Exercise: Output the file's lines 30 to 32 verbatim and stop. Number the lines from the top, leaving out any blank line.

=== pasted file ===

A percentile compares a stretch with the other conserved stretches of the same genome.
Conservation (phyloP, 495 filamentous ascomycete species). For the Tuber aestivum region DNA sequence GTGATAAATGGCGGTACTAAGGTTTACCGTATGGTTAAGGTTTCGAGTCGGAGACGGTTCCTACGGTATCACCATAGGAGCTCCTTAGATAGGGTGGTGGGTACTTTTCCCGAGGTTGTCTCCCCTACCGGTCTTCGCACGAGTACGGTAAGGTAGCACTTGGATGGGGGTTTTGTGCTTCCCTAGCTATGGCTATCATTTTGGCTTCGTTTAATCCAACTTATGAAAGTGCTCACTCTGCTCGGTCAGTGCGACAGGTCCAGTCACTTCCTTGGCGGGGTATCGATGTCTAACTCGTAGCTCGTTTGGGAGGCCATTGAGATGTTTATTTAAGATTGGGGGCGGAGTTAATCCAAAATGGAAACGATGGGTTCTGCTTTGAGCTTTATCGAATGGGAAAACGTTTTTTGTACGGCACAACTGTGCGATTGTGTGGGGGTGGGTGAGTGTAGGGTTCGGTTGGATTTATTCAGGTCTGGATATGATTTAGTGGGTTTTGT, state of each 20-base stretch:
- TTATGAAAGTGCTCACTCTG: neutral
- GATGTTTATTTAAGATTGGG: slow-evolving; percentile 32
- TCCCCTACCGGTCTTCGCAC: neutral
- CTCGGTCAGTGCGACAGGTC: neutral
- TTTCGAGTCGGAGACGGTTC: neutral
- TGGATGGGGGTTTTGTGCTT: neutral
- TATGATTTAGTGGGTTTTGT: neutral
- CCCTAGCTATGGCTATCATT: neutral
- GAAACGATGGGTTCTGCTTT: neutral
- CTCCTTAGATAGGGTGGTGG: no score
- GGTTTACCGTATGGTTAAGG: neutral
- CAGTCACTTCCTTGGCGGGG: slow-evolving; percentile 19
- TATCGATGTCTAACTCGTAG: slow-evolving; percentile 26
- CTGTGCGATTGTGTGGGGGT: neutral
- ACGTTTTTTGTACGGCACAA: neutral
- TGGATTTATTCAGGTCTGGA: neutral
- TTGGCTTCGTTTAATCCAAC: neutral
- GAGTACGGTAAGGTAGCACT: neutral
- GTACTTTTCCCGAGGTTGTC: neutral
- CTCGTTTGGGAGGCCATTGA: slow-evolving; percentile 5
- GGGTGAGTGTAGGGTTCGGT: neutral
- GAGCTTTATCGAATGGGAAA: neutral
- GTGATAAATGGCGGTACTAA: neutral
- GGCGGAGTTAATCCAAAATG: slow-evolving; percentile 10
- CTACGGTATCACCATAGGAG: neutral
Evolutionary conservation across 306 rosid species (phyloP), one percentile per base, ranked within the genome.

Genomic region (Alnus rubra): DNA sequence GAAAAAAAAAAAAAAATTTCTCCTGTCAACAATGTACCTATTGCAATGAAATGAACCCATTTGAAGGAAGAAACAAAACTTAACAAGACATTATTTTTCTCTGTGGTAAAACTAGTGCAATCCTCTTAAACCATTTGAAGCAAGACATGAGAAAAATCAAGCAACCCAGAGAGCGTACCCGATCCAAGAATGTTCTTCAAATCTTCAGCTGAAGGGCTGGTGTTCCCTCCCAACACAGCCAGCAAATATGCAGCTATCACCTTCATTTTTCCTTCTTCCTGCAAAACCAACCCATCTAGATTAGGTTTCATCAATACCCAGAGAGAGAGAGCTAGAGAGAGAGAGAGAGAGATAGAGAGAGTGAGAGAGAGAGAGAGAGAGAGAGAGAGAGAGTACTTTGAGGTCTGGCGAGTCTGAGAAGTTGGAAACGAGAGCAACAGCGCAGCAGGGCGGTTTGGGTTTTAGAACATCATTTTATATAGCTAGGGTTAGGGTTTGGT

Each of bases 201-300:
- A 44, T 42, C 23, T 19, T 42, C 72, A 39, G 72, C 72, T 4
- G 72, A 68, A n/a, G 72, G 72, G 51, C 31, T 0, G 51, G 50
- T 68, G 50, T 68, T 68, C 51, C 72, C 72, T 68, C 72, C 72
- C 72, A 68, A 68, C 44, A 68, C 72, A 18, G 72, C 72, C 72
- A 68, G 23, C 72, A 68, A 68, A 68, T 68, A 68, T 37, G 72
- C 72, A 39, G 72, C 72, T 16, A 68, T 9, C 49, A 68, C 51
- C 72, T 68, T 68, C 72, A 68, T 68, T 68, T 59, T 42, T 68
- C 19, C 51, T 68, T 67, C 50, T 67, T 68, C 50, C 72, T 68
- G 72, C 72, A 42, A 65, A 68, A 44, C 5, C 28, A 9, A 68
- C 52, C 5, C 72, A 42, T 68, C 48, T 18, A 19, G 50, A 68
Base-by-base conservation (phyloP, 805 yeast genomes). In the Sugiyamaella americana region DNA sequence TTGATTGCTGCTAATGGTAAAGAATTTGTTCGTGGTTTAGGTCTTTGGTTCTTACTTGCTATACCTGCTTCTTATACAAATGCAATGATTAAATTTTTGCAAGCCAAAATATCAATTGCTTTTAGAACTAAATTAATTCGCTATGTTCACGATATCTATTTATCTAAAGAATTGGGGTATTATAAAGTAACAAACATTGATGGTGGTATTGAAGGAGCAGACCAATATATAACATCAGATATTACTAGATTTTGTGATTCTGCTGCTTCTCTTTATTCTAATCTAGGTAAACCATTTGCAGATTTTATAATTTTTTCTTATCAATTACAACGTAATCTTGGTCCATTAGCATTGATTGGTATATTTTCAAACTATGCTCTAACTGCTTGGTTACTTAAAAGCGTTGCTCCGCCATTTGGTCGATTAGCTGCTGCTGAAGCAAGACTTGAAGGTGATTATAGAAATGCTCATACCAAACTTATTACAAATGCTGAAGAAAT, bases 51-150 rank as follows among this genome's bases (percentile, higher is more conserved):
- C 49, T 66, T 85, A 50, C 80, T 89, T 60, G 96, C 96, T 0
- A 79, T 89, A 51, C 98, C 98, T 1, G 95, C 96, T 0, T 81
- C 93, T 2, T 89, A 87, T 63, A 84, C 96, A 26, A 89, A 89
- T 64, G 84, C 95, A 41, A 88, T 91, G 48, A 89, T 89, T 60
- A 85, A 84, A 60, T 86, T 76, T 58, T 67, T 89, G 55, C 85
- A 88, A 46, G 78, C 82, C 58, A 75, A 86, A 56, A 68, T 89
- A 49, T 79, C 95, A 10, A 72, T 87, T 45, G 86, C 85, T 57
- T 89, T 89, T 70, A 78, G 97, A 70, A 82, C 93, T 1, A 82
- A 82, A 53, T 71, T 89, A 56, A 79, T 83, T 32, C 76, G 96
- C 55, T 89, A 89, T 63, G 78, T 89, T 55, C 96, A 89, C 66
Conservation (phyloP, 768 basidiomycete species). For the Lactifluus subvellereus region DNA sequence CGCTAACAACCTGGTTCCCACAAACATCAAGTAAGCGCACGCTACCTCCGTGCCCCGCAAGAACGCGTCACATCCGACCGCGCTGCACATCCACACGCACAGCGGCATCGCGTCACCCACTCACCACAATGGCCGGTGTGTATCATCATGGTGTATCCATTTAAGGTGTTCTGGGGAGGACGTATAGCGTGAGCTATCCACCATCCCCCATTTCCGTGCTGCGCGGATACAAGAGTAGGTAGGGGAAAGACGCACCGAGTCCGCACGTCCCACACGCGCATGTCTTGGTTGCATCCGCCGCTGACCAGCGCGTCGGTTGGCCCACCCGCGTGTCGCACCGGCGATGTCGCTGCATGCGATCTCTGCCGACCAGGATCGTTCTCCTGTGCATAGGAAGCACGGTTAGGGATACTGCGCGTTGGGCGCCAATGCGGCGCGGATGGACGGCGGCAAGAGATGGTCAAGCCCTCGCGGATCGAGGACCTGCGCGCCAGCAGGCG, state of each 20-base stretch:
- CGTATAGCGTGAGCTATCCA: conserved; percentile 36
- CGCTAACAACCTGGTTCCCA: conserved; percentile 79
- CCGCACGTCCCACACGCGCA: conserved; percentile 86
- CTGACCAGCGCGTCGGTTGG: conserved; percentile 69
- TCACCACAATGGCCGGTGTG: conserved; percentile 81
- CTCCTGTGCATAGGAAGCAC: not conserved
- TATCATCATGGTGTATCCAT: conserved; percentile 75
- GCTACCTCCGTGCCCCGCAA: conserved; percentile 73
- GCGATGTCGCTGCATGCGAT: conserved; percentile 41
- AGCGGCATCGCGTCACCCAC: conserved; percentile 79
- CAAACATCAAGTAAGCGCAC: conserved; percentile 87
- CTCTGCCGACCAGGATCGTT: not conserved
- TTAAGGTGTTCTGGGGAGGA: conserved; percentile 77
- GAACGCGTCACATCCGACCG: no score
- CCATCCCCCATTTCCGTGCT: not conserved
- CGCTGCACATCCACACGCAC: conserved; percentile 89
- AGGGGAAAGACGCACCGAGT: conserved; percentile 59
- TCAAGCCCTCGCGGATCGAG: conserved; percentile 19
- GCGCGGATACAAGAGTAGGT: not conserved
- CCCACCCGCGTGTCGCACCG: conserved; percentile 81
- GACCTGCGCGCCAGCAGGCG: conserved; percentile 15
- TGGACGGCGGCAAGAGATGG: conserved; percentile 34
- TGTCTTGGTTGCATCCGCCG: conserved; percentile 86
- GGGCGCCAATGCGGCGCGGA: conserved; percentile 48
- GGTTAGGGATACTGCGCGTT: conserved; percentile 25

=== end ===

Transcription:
Each of bases 201-300:
- A 44, T 42, C 23, T 19, T 42, C 72, A 39, G 72, C 72, T 4
- G 72, A 68, A n/a, G 72, G 72, G 51, C 31, T 0, G 51, G 50